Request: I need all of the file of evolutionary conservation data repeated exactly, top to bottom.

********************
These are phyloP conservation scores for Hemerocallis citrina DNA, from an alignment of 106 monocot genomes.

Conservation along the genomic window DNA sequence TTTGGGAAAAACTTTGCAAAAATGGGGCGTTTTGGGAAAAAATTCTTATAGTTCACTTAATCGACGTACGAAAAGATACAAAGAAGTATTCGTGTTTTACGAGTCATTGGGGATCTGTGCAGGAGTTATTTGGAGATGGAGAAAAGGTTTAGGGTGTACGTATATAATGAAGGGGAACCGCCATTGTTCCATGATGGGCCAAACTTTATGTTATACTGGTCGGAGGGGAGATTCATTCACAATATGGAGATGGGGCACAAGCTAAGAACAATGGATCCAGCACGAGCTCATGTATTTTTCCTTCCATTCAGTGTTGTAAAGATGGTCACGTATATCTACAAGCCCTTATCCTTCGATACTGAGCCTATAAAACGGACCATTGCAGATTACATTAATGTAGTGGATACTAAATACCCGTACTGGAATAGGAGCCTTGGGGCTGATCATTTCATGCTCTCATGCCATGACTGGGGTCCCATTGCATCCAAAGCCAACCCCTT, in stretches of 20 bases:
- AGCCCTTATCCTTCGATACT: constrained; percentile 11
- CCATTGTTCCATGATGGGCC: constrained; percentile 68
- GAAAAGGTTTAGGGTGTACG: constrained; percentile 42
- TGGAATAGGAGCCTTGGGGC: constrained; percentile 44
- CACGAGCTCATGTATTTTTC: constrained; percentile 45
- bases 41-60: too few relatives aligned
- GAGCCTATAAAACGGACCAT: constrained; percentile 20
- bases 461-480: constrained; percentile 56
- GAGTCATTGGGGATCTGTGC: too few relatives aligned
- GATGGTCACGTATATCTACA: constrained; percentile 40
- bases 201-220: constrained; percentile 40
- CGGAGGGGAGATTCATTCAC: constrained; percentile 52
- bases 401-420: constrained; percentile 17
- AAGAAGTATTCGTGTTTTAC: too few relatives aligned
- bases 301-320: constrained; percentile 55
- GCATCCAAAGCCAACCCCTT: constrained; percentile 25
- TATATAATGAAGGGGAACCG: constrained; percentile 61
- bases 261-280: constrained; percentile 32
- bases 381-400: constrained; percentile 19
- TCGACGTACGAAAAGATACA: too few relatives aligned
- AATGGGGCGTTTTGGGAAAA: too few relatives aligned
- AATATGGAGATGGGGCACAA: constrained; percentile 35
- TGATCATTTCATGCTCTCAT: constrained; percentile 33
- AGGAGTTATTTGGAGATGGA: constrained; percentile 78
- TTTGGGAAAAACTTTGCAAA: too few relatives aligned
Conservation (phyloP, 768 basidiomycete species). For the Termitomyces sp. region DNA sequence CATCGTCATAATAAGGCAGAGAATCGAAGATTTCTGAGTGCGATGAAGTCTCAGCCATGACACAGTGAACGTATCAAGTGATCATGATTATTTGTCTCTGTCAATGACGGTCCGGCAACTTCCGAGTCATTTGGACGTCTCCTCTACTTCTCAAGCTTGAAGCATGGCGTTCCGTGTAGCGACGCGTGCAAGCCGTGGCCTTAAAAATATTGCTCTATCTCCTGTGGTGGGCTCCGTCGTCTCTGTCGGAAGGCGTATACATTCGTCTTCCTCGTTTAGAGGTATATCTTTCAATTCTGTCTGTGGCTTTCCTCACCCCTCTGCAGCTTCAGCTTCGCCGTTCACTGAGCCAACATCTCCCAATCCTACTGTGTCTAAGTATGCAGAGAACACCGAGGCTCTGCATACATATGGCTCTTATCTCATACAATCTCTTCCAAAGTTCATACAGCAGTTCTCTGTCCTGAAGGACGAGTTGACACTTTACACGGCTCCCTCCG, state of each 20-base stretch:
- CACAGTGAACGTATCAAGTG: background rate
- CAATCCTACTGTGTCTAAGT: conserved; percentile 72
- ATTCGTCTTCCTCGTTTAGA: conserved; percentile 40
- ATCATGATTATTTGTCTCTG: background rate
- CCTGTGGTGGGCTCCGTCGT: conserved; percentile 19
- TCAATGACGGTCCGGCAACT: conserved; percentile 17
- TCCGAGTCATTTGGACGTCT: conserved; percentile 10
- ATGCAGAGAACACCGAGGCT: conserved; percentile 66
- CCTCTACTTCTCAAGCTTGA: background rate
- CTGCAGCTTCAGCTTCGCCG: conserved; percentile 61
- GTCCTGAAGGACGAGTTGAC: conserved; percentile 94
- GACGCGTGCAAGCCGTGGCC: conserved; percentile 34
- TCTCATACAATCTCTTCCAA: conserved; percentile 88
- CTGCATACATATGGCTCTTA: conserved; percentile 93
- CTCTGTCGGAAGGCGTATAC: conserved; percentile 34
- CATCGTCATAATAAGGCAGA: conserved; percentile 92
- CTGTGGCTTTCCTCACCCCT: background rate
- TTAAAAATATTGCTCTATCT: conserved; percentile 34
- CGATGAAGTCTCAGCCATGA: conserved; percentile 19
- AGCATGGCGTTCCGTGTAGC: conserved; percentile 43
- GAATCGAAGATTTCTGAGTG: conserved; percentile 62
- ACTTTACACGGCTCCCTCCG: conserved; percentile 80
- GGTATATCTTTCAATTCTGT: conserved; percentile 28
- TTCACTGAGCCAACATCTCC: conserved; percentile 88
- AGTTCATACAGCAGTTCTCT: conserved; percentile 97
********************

These are phyloP conservation scores for Hemerocallis citrina DNA, from an alignment of 106 monocot genomes.

Conservation along the genomic window DNA sequence TTTGGGAAAAACTTTGCAAAAATGGGGCGTTTTGGGAAAAAATTCTTATAGTTCACTTAATCGACGTACGAAAAGATACAAAGAAGTATTCGTGTTTTACGAGTCATTGGGGATCTGTGCAGGAGTTATTTGGAGATGGAGAAAAGGTTTAGGGTGTACGTATATAATGAAGGGGAACCGCCATTGTTCCATGATGGGCCAAACTTTATGTTATACTGGTCGGAGGGGAGATTCATTCACAATATGGAGATGGGGCACAAGCTAAGAACAATGGATCCAGCACGAGCTCATGTATTTTTCCTTCCATTCAGTGTTGTAAAGATGGTCACGTATATCTACAAGCCCTTATCCTTCGATACTGAGCCTATAAAACGGACCATTGCAGATTACATTAATGTAGTGGATACTAAATACCCGTACTGGAATAGGAGCCTTGGGGCTGATCATTTCATGCTCTCATGCCATGACTGGGGTCCCATTGCATCCAAAGCCAACCCCTT, in stretches of 20 bases:
- AGCCCTTATCCTTCGATACT: constrained; percentile 11
- CCATTGTTCCATGATGGGCC: constrained; percentile 68
- GAAAAGGTTTAGGGTGTACG: constrained; percentile 42
- TGGAATAGGAGCCTTGGGGC: constrained; percentile 44
- CACGAGCTCATGTATTTTTC: constrained; percentile 45
- bases 41-60: too few relatives aligned
- GAGCCTATAAAACGGACCAT: constrained; percentile 20
- bases 461-480: constrained; percentile 56
- GAGTCATTGGGGATCTGTGC: too few relatives aligned
- GATGGTCACGTATATCTACA: constrained; percentile 40
- bases 201-220: constrained; percentile 40
- CGGAGGGGAGATTCATTCAC: constrained; percentile 52
- bases 401-420: constrained; percentile 17
- AAGAAGTATTCGTGTTTTAC: too few relatives aligned
- bases 301-320: constrained; percentile 55
- GCATCCAAAGCCAACCCCTT: constrained; percentile 25
- TATATAATGAAGGGGAACCG: constrained; percentile 61
- bases 261-280: constrained; percentile 32
- bases 381-400: constrained; percentile 19
- TCGACGTACGAAAAGATACA: too few relatives aligned
- AATGGGGCGTTTTGGGAAAA: too few relatives aligned
- AATATGGAGATGGGGCACAA: constrained; percentile 35
- TGATCATTTCATGCTCTCAT: constrained; percentile 33
- AGGAGTTATTTGGAGATGGA: constrained; percentile 78
- TTTGGGAAAAACTTTGCAAA: too few relatives aligned
Conservation (phyloP, 768 basidiomycete species). For the Termitomyces sp. region DNA sequence CATCGTCATAATAAGGCAGAGAATCGAAGATTTCTGAGTGCGATGAAGTCTCAGCCATGACACAGTGAACGTATCAAGTGATCATGATTATTTGTCTCTGTCAATGACGGTCCGGCAACTTCCGAGTCATTTGGACGTCTCCTCTACTTCTCAAGCTTGAAGCATGGCGTTCCGTGTAGCGACGCGTGCAAGCCGTGGCCTTAAAAATATTGCTCTATCTCCTGTGGTGGGCTCCGTCGTCTCTGTCGGAAGGCGTATACATTCGTCTTCCTCGTTTAGAGGTATATCTTTCAATTCTGTCTGTGGCTTTCCTCACCCCTCTGCAGCTTCAGCTTCGCCGTTCACTGAGCCAACATCTCCCAATCCTACTGTGTCTAAGTATGCAGAGAACACCGAGGCTCTGCATACATATGGCTCTTATCTCATACAATCTCTTCCAAAGTTCATACAGCAGTTCTCTGTCCTGAAGGACGAGTTGACACTTTACACGGCTCCCTCCG, state of each 20-base stretch:
- CACAGTGAACGTATCAAGTG: background rate
- CAATCCTACTGTGTCTAAGT: conserved; percentile 72
- ATTCGTCTTCCTCGTTTAGA: conserved; percentile 40
- ATCATGATTATTTGTCTCTG: background rate
- CCTGTGGTGGGCTCCGTCGT: conserved; percentile 19
- TCAATGACGGTCCGGCAACT: conserved; percentile 17
- TCCGAGTCATTTGGACGTCT: conserved; percentile 10
- ATGCAGAGAACACCGAGGCT: conserved; percentile 66
- CCTCTACTTCTCAAGCTTGA: background rate
- CTGCAGCTTCAGCTTCGCCG: conserved; percentile 61
- GTCCTGAAGGACGAGTTGAC: conserved; percentile 94
- GACGCGTGCAAGCCGTGGCC: conserved; percentile 34
- TCTCATACAATCTCTTCCAA: conserved; percentile 88
- CTGCATACATATGGCTCTTA: conserved; percentile 93
- CTCTGTCGGAAGGCGTATAC: conserved; percentile 34
- CATCGTCATAATAAGGCAGA: conserved; percentile 92
- CTGTGGCTTTCCTCACCCCT: background rate
- TTAAAAATATTGCTCTATCT: conserved; percentile 34
- CGATGAAGTCTCAGCCATGA: conserved; percentile 19
- AGCATGGCGTTCCGTGTAGC: conserved; percentile 43
- GAATCGAAGATTTCTGAGTG: conserved; percentile 62
- ACTTTACACGGCTCCCTCCG: conserved; percentile 80
- GGTATATCTTTCAATTCTGT: conserved; percentile 28
- TTCACTGAGCCAACATCTCC: conserved; percentile 88
- AGTTCATACAGCAGTTCTCT: conserved; percentile 97